Key Differences Between Ping Pong and Table Tennis

Most people will wonder whether there are differences between Ping Pong and Table Tennis. After all, these terms are used interchangeably, but are they the same?

Ping Pong and Table Tennis, although similar, are distinct in several aspects. These two games were the same until 2011, when the World Championship of Ping Pong was introduced. Today, both these sports have different sets of equipment, rules, and playing styles

In this article, you will learn what makes ping pong and table tennis different—just read on to know more!

At a Glance: Differences Between Ping Pong and Table Tennis

Ping Pong Table Tennis
Trademark Yes No
Speed Slow Very High
Service  Few Many
Amount of Spin Few Many
Paddle types Same paddle Can be different
Olympic Sport No Yes
World Championship Yes Yes
Flexible Rules Yes No
Points per Match 15 11 

Quick History

Before becoming different games, ping pong and table tennis referred to the same sport. It was invented in the 1880s in England during winter when it wasn’t possible to play lawn tennis. Ping Pong became a trademarked brand for equipment produced by J. Jaques & Son, Ltd. 

The company also bought trademark rights in the US, preventing other manufacturers from using Ping Pong. However, the community adopted the term to refer to the game. Due to such legal reasons, the official name of the sport is table tennis.


In ping pong, you must use only one type of equipment: the blue sandpaper bat. The same kind of paddle is made of five-ply sandpaper, giving the ball a little spin. It’s also the main reason why a ping pong game is slower and less powerful than table tennis. Rallies are longer, and you get plenty of time to hit the ball.

Ping pong rackets have no rubber on either side. Instead, you can find two laminated layers, which also contributes to the low ball spin and slower pace. In terms of price, these paddles are cheaper than table tennis rackets.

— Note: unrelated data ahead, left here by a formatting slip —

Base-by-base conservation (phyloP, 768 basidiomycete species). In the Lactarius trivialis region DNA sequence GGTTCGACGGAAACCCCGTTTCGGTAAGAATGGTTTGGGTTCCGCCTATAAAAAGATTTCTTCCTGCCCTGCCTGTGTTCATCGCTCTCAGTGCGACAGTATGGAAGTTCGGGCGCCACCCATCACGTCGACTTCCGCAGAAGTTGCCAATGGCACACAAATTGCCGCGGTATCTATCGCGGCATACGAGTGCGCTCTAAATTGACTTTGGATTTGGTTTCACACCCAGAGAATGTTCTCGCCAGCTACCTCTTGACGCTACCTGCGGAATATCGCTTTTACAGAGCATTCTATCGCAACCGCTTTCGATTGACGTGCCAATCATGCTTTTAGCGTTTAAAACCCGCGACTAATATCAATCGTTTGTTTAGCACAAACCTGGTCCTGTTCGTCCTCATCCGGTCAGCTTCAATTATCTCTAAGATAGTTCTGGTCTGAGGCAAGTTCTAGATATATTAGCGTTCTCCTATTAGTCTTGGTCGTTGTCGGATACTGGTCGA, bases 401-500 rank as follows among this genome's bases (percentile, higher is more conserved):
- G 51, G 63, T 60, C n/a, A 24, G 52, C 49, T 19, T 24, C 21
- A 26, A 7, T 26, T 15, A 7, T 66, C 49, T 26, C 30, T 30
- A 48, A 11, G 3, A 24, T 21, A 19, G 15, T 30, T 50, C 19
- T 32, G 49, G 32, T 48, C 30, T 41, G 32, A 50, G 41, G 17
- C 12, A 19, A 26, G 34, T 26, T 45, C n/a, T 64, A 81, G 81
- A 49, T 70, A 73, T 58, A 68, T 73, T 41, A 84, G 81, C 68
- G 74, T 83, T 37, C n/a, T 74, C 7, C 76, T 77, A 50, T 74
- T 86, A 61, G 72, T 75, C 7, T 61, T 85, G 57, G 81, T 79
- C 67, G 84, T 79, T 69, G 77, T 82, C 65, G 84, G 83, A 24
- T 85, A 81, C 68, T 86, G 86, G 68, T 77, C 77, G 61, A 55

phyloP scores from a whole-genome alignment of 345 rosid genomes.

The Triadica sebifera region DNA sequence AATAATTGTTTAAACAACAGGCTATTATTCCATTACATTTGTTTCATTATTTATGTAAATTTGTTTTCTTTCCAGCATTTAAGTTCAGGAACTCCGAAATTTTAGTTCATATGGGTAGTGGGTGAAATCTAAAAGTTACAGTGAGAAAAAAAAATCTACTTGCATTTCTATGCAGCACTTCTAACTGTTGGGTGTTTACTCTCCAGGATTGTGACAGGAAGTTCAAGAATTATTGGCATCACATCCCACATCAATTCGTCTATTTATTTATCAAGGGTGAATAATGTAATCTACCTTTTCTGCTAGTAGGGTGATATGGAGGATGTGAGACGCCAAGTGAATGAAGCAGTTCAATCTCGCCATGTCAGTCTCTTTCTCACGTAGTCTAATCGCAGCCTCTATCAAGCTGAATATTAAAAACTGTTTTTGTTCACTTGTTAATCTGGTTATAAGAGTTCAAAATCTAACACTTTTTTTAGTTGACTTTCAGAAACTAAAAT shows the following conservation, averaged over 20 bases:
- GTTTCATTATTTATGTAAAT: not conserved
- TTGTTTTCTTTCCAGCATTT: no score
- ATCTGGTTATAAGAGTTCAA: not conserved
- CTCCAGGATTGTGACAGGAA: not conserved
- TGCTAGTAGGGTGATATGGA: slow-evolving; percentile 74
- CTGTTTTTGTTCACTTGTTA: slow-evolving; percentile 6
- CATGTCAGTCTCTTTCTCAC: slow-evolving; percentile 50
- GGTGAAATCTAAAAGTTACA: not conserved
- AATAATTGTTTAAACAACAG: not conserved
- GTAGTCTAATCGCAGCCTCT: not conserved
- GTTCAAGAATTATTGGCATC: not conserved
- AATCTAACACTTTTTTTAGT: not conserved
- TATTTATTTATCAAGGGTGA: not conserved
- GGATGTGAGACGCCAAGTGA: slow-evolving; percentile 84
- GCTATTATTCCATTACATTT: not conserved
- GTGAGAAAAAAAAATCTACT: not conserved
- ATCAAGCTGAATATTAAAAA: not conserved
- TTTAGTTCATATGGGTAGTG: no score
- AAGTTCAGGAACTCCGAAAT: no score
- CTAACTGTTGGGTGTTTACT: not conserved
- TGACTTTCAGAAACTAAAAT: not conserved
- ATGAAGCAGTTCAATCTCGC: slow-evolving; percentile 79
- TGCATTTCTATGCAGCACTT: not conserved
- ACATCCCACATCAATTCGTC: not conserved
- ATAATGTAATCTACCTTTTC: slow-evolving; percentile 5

On the other hand, table tennis is not only a battle of skill but also equipment. Paddles come in different designs, blades, and surfaces that improve the spin of the ball. From the out rubber to pips in, you can customize a table tennis paddle in many ways.

The racket in table tennis enables a faster pace and much higher spins. Unlike in ping pong, players are given the right to choose different combinations to boost control, power, or speed, depending on their playing style. You can get an edge over your opponents when you modify your paddle to suit your preference.

The ball used in both games is similar, although ping pong balls can be a bit larger. There is a slight difference in diameter: 3.7 mm for ping pong and 3.4 mm for diameter.


In general, rules and regulations for table tennis are more intricate than ping pong. Much of the sporting community view ping pong as a fun, slow-paced game. Some players regard it as a stripped-down version of table tennis. However, ping pong does not lose its competitive quality despite being fondly considered to be a social sport.

Both games are identical to the spectator, but there are differences in rules to cover.


Table tennis as an Olympic sport has clear-cut rules on serving. The player should throw the ball no less than six inches out and upward from the palm. It should also be hit from behind the service line.

In contrast, ping pong is missing the hard-and-fast serving rule that table tennis has. While some players follow the same service, others just let the ball drop and hit. Some players leave the ball to bounce one time before hitting it.